The second scenario is not strictly a re-dedication, but a realization. It involves someone who heard the gospel and thought she accepted Christ, but didn’t understand the implications well enough to have a saving relationship with Jesus. She may have gone to church the whole time, even served, but at some point she comes to know and accept the true nature of salvation. If she doesn’t realize that she was not a Christian before, she may call the transformation a re-dedication, even though it is technically a conversion.

Of course, it is not God’s intent for any young Christian to fall into a sinful lifestyle. Romans 12:1-2 says that a believer is meant to reject sin and experience continual spiritual growth. Likewise, it’s not God’s plan for anyone to misunderstand the gospel, going through the motions of a Christian life for years, before really understanding saving grace.

But re-dedication as a concept is a powerful tool. It clearly demonstrates that God forgives. He forgives old Christians who sin, and new Christians who were deceived for years. It is a spiritual deep breath, wherein a believer can refocus her relationship with Christ. Like the Prodigal Son (Luke 15:11-32) and Peter in John 21, it shows that Jesus will always take us back…

Their parent website, Got Questions looks at this from a different angle:

…In a desire to consciously choose to adhere to a newfound, deeper understanding of the gospel, believers may “rededicate” themselves to Christ.

However, falling away and returning to God is not how the Christian walk is supposed to look. Romans 12:1–2 explains that spiritual maturity is a gradual, ongoing process. Jesus said that to follow Him we should take up our cross daily (Luke 9:23). And 1 Corinthians 9:24 and Hebrews 12:1 speak of the Christian life as a race, meant to be run every day. Many people rededicate after every sin. It’s easy to get caught in a cycle of rededicating, striving to follow Jesus closely, failing, and rededicating again. But habitual sin is not a problem solved by rededicating. It’s a deeper issue that can only be solved with a greater understanding of the grace and love of God.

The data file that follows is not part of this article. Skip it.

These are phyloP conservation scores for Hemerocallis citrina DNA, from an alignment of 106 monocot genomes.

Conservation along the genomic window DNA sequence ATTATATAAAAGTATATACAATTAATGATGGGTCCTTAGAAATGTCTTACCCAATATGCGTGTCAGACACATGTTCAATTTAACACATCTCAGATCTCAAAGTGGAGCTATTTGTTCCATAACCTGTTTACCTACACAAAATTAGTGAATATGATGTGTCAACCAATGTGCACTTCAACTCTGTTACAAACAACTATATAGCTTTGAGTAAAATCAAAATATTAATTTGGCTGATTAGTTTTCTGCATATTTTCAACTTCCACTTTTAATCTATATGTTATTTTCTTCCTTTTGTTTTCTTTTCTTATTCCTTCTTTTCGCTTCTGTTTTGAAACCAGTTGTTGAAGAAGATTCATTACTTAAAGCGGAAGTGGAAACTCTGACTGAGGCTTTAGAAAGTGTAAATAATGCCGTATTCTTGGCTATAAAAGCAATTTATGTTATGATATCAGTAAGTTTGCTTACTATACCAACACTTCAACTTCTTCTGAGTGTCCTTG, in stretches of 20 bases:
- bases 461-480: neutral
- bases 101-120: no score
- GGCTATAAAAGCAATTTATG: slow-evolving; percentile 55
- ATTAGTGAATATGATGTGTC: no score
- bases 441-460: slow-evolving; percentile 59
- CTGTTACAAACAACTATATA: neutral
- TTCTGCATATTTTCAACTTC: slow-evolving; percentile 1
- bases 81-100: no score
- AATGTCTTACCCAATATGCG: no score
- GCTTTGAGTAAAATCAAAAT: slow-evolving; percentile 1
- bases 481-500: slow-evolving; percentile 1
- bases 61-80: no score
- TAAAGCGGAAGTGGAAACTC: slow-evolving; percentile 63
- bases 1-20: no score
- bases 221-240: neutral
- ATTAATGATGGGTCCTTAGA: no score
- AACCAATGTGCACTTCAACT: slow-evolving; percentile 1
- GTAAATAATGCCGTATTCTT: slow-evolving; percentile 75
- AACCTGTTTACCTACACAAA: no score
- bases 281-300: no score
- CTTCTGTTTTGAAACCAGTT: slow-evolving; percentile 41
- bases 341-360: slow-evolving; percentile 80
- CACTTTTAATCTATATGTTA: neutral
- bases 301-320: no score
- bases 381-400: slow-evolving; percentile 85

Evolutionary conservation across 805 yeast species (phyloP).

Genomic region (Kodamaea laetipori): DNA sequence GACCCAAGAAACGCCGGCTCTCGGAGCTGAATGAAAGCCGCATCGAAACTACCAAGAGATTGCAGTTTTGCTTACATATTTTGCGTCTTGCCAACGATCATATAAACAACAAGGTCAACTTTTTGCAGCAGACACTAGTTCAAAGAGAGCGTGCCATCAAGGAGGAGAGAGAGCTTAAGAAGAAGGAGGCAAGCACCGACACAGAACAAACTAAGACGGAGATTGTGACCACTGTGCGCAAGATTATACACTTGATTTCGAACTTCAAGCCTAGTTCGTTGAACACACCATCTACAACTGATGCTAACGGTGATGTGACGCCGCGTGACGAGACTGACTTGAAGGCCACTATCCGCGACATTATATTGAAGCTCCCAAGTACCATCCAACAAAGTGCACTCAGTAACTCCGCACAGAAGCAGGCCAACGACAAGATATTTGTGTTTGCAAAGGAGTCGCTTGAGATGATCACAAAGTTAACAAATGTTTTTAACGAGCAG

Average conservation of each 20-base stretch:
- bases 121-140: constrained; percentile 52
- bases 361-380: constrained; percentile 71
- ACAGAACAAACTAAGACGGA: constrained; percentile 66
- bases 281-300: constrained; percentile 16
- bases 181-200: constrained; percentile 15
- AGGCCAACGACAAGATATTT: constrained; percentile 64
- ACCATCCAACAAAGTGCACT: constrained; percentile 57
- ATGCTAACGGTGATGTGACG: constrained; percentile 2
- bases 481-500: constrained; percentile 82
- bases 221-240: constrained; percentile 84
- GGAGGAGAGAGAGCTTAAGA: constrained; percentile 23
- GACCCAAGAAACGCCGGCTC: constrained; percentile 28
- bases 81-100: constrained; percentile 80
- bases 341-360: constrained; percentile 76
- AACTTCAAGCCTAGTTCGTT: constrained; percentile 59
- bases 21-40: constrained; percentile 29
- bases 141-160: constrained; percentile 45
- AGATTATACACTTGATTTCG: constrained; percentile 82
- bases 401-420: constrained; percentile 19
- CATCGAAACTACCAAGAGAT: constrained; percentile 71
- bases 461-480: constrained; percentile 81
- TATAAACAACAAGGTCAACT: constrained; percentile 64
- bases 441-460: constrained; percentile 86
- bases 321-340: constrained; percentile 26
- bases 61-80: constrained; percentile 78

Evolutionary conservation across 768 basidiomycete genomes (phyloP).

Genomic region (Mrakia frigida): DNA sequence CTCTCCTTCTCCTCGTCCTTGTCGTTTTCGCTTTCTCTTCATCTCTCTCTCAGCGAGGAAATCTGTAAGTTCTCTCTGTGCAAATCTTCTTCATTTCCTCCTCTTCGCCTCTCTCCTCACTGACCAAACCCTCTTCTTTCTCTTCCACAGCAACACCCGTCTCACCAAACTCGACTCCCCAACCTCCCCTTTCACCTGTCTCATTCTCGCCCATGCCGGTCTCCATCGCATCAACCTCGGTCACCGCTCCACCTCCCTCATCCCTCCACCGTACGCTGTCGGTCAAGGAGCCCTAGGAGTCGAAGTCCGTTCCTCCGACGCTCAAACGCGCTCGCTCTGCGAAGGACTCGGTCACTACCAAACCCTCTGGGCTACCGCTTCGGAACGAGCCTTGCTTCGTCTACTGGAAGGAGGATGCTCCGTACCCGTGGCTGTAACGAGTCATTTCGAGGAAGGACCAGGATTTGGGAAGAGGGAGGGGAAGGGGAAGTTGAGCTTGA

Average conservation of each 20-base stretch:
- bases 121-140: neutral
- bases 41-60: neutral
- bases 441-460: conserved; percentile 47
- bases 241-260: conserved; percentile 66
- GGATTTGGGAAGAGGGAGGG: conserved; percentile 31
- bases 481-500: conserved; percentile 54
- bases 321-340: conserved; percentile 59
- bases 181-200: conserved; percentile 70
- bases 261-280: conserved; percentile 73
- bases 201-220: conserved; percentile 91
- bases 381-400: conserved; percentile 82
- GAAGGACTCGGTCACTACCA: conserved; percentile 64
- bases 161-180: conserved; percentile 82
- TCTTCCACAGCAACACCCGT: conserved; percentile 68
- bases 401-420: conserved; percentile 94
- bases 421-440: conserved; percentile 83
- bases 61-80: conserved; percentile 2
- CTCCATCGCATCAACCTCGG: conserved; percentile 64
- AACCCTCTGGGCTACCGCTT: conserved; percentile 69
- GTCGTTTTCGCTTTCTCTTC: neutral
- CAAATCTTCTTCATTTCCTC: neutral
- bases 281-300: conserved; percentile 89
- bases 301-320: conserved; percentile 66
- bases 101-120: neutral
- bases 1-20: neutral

Still, re-dedication is a useful tool. It’s a way to deliberately reject sin and renew a love for Christ. The disciples went through a re-dedication of sorts when they saw the risen Jesus. Their half-hearted devotion turned into a desire to pour out their lives for His service. In the same way, whether because of a conviction about a sinful lifestyle or a greater understanding of the gift of Christ, we can choose to abandon our shallow devotion to Christ and devote ourselves to Him more fully…